Artists have been responding to the glut of images on social media for years now. Between 2011 and 2014, for instance, Dutch artist Eric Kessel showed an installation titled 24 hrs in photos, in Holland, Germany, France, the US, Spain, Finland and Switzerland. The installation comprised prints of pictures uploaded to Flickr, Google and social media in a single day – the photos were heaped for the exhibition, like so much garbage.
Bengaluru-based artist Avinash Veeraraghavan’s latest show, 1024 Names, acknowledges the longstanding connection between his work and the internet – 1024 signifies kilo in binary, or the computer language of ones and zeroes. It is a standard unit of measurement. So one megabyte is 1,024 kilobytes, one gigabyte is 1,024 megabytes, 1 terabyte is 1,024 gigabytes, and so on. In some ways, 1024 as a unit is also a way to get a handle on a (virtual) reality that can otherwise seem overwhelming.
Consider some numbers: According to fibre-optic cables giant Cisco, internet traffic will cross 1 zettabyte by the end of this year. A zettabyte is one followed by 21 zeroes worth of bytes. Here’s another thought-provoking number: According to Facebook’s chief operating officer Sheryl Sandberg, people around the world were posting 2 billion photos each day to Facebook, Messenger, WhatsApp and Instagram as of April 2016.
But while artists like Kessel see an overwhelming, perhaps destructive, tide of images, Veeraraghavan sees possibilities to organise and understand realities.
“To me, the internet is like a mirror image of the collective unconscious,” Veeraraghan wrote, in an email interview. “It has the capacity to connect vast physical distances and events into a single concise narrative.”
At least two of the eight works in 1024 Names are made up entirely of images sourced online. Homeland, for example, is composed of at least 300 images that Veeraraghavan sourced over the years and archived.
Lately, Veeraraghavan has become known for his hyper-crafted, embroidered works. Two of these are being shown as part of the Kochi-Muziris Biennale 2016, which started on December 12. He has worked extensively with photos and videos – as well as drawings on the internet – for earlier shows. At a recent group show at the GallerySKE+PhotoINK exhibition space in Delhi called These are a few of our favourite works, Veeraraghavan created two large embroidered works called After The End and a video installation of a forest trail overlaid with the sound of an exorcism which he found online, remixed with a Western Classical soundtrack.
“I choose media that has the capacity to render my images – something akin to how pixels can render a photograph, but in a much broader sense,” said Veeraraghavan. “People might not agree, but I feel my entire practice is very very loosely based on photography. Embroidery or wood inlay or a digital print – it’s basically a transfer of a digital image to a physical form – much like how a photographic print is a translation of light to paper.”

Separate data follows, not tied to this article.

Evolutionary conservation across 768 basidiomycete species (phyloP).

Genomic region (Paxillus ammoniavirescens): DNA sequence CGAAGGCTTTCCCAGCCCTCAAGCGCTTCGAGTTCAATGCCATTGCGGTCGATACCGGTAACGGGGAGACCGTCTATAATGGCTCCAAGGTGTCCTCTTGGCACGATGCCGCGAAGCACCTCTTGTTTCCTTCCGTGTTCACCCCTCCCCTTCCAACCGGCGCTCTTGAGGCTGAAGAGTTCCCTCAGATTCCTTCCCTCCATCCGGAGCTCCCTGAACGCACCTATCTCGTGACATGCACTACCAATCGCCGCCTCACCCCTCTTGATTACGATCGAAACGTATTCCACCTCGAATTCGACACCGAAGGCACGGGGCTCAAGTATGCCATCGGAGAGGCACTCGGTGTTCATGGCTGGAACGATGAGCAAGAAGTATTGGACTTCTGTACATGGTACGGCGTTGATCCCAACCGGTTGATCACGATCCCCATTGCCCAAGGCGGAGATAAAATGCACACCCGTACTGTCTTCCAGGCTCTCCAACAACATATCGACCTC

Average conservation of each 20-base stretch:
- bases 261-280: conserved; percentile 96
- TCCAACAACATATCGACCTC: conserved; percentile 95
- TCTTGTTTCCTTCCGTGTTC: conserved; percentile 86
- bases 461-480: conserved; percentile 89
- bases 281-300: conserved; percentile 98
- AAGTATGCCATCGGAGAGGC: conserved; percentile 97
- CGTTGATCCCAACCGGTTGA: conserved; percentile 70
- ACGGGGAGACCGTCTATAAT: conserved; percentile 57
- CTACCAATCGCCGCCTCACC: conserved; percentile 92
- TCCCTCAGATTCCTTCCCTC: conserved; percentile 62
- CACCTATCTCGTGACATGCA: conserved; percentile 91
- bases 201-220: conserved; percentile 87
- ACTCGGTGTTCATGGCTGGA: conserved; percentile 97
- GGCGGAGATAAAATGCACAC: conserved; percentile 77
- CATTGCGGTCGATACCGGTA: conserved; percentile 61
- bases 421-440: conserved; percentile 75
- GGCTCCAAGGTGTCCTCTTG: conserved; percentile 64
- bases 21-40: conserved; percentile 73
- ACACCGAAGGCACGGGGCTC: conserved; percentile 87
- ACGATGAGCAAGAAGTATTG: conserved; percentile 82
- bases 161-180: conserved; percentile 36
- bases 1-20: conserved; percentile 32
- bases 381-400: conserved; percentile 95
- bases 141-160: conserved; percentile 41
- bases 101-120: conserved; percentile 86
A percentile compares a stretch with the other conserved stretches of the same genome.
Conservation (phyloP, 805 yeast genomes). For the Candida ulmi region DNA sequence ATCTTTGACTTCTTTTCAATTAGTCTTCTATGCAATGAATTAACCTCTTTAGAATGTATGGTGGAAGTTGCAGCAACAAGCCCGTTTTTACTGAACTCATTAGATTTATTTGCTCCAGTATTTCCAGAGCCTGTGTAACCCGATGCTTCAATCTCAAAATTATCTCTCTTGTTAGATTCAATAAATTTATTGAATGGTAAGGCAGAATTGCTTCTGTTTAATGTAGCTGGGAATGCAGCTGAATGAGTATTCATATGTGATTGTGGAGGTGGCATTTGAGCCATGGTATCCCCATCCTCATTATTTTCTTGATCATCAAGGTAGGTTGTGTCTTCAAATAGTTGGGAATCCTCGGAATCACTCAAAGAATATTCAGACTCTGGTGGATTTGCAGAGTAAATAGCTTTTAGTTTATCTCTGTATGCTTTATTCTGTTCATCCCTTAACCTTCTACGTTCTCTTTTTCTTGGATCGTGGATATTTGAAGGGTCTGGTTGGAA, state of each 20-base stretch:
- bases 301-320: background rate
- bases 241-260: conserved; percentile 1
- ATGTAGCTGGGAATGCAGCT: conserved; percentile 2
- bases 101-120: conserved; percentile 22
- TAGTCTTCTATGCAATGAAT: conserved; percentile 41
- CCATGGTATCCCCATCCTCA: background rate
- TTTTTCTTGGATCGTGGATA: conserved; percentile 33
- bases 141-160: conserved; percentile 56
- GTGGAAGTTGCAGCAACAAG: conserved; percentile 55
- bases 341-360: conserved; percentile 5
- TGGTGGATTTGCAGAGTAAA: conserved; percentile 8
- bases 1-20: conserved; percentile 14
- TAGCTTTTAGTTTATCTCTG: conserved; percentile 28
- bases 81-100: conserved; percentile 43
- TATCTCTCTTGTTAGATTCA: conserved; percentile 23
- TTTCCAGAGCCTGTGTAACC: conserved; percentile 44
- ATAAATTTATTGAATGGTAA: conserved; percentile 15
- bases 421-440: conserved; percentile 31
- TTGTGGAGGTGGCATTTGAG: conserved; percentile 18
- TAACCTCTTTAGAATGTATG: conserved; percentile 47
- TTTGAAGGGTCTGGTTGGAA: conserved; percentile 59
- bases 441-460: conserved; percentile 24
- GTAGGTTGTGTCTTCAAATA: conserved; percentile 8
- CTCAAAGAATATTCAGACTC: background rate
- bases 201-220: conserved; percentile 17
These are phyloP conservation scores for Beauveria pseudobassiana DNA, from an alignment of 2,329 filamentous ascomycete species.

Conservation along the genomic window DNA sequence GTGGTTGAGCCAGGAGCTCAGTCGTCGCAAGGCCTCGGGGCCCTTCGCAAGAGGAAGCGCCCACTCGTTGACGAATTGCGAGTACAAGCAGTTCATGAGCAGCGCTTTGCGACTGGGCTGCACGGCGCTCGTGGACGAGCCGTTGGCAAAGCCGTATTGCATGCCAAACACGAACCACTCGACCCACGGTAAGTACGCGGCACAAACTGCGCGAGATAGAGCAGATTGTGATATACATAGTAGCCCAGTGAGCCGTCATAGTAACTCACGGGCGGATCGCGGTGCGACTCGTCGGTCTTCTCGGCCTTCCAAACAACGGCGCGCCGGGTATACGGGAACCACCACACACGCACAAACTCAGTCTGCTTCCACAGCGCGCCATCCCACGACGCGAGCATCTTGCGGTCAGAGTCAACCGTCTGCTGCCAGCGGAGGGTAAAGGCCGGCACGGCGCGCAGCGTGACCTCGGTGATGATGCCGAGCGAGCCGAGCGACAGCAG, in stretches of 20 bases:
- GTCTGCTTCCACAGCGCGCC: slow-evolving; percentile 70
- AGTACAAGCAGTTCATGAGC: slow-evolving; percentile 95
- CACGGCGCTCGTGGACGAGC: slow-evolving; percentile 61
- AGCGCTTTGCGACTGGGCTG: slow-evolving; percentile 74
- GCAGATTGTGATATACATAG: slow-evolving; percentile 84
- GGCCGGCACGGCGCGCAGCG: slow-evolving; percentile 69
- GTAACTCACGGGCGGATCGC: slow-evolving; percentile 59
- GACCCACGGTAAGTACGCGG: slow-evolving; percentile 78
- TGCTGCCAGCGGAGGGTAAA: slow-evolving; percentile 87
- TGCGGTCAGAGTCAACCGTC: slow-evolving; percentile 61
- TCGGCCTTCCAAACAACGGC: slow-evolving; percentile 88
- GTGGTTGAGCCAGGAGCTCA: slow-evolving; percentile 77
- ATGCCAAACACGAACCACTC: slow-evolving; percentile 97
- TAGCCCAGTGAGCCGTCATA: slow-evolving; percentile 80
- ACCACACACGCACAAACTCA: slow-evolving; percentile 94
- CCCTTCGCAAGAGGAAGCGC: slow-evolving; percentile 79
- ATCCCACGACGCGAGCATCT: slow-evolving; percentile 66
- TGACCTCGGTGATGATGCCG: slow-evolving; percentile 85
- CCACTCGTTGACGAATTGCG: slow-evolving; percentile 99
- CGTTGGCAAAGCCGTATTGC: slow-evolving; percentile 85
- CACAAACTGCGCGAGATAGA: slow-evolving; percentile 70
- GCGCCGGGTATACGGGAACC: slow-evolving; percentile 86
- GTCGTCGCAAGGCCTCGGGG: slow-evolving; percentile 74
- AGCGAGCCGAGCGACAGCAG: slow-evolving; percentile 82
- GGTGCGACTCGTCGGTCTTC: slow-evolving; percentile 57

The internet is more than a source of images for Veeraraghavan, in 1024 Names. In works like Daybreak, he seems to have taken inspiration from how the web contains reams of seemingly unconnected data: a kind of controlled randomness pervades the work, with posters for movies like Werewolf abutting charts on the human anatomy, pictures of flowers and postage stamps sharing wall space with what look like profile pictures of people from around the world. At the centre of this crowd made up of publicly shared images, is a laser-cut veneer of a dressing room. Compared with the busy vocabulary of the photos outside, the dressing room carves out a quiet space for the personal, even the private. In a sense, it continues Veeraraghavan’s earlier explorations into the mind.
“I am still very much concerned about the interior world of the mind as I feel it is the root cause for everything we witness in the outside world,” Veeraghavan said.
The media used in 1024 Names are not new to Veeraraghavan, neither is the overriding concern with the inner workings of the mind. If there is a shift in this show, it is in the artist’s intent to make his subject more accessible to the viewer. “I’m trying to make the work less about a very particular and personal mental journey that nobody can honestly access, to something that is a bit more universal and palpable,” he said.
Of the works in 1024 Names, Spectrum is perhaps the most prominent example of this shift. The digital print-on-satin installation represents what are popularly known as mood colours. The colours are tightly bound in frames, as if the artist were trying to explore the pop and the kitschy as some kind of key to a deeper understanding of how the mind creates meaning. Of course, what better source is there for the pop and the kitschy across genres and geographies, than the Internet?
1024 Names is on display at GallerySKE Bengaluru till January 7.